A nation-wide ban on asbestos is coming, Prime Minister Justin Trudeau confirmed this week.
Speaking at Canada’s building trades union policy conference in Ottawa on Tuesday, the prime minister was asked by a union representative if Ottawa was moving to ban the toxic fibre, which is still imported to Canada from international manufacturers.
Fred Clare of the International Association of Heat and Frost Insulators and Allied Workers asked Trudeau point-blank where his government stands.
“We’ve actually made a commitment that we’re moving forward on a ban here in Canada,” Trudeau replied. “We are moving to ban asbestos. We know that its impact on workers far outweighs any benefit that it might provide.”
Clare replied: “I knew I could count on you.”
Trudeau also stated on Tuesday that Ottawa is “making sure we’re putting forward a registry of all buildings that have asbestos in them.”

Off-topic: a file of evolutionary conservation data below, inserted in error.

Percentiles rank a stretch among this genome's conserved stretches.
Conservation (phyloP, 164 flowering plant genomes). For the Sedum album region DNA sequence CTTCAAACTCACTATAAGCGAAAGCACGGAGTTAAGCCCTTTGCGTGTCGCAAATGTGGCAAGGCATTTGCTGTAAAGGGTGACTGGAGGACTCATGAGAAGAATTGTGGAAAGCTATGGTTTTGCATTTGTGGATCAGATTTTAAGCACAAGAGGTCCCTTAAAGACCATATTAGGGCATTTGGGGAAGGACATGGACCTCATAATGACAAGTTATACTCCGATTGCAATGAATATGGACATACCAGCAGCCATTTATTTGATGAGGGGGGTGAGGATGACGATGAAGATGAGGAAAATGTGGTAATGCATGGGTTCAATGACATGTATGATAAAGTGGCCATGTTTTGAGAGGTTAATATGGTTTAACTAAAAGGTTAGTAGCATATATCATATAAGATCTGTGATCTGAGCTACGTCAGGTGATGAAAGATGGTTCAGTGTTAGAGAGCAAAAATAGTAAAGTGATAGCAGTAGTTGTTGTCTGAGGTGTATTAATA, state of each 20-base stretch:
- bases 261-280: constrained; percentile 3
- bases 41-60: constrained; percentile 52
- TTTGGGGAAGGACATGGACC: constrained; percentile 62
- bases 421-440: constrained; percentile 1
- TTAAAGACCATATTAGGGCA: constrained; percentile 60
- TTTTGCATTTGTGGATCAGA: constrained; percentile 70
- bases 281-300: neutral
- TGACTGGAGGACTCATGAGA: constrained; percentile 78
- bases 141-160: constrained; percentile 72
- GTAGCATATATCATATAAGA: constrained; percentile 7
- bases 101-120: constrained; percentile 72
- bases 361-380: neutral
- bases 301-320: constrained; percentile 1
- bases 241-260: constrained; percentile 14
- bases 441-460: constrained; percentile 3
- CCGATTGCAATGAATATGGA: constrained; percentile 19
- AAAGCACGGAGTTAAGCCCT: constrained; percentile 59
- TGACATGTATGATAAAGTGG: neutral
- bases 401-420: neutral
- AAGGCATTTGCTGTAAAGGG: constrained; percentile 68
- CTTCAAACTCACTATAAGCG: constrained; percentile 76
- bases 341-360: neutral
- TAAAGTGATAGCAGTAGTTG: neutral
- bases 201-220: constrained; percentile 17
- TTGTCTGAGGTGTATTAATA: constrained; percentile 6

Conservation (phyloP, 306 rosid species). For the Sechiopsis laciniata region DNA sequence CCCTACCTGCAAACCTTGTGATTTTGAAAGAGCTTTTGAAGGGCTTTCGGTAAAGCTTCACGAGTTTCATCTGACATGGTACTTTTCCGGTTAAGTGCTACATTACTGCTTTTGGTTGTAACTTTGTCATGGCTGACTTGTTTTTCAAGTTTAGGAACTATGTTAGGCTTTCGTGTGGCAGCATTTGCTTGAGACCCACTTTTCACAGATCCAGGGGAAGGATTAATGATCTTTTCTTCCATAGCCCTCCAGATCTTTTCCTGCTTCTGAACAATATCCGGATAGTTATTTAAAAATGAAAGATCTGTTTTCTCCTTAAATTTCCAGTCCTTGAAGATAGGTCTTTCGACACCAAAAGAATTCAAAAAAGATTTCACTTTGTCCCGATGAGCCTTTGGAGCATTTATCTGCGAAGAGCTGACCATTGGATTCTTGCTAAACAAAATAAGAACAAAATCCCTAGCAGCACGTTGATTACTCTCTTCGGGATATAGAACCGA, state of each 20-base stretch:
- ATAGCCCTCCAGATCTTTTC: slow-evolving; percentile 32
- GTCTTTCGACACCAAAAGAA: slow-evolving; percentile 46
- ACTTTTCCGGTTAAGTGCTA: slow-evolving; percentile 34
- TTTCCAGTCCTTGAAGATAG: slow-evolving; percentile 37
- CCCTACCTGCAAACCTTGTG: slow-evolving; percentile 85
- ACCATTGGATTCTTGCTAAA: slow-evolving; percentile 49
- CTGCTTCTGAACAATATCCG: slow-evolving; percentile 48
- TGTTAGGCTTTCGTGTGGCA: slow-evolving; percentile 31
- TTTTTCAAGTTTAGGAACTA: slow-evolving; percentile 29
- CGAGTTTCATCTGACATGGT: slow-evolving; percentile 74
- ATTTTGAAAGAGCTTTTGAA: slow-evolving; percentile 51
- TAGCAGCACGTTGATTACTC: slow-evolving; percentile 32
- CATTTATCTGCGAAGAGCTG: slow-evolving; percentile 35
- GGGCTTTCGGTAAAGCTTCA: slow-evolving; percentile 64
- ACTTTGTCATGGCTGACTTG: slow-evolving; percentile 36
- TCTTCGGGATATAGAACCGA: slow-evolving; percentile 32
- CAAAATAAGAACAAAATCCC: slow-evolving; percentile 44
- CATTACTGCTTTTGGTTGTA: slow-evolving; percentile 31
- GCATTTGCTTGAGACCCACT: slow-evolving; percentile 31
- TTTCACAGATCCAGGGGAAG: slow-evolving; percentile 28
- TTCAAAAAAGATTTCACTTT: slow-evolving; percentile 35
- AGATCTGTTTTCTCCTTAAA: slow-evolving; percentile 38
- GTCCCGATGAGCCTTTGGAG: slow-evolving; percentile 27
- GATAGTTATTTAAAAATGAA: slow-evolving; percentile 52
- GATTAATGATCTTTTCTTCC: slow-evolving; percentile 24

WATCH: Negative health impacts from asbestos still felt today
Asbestos production in Canada was once a major industry, but we no longer export the material, which the World Health Organization has classified as a carcinogen. Asbestos fibres are resistant to extreme heat and chemicals, and do not conduct electricity, which led to them being widely used in construction and for other purposes.
Many government buildings have contained asbestos, and in April, Ottawa officially banned asbestos use in new construction and renovation projects at buildings operated by the government.
Asbestos “abatement” contracts will also occasionally appear on the government’s main procurement website.
Labour and health groups in Canada have been calling for a blanket ban for years, similar to ones already in place in Europe and Australia. The Canadian Labour Congress, which represents 3.3 million Canadian workers, is calling on the Trudeau government to implement a ban before the House rises for the summer.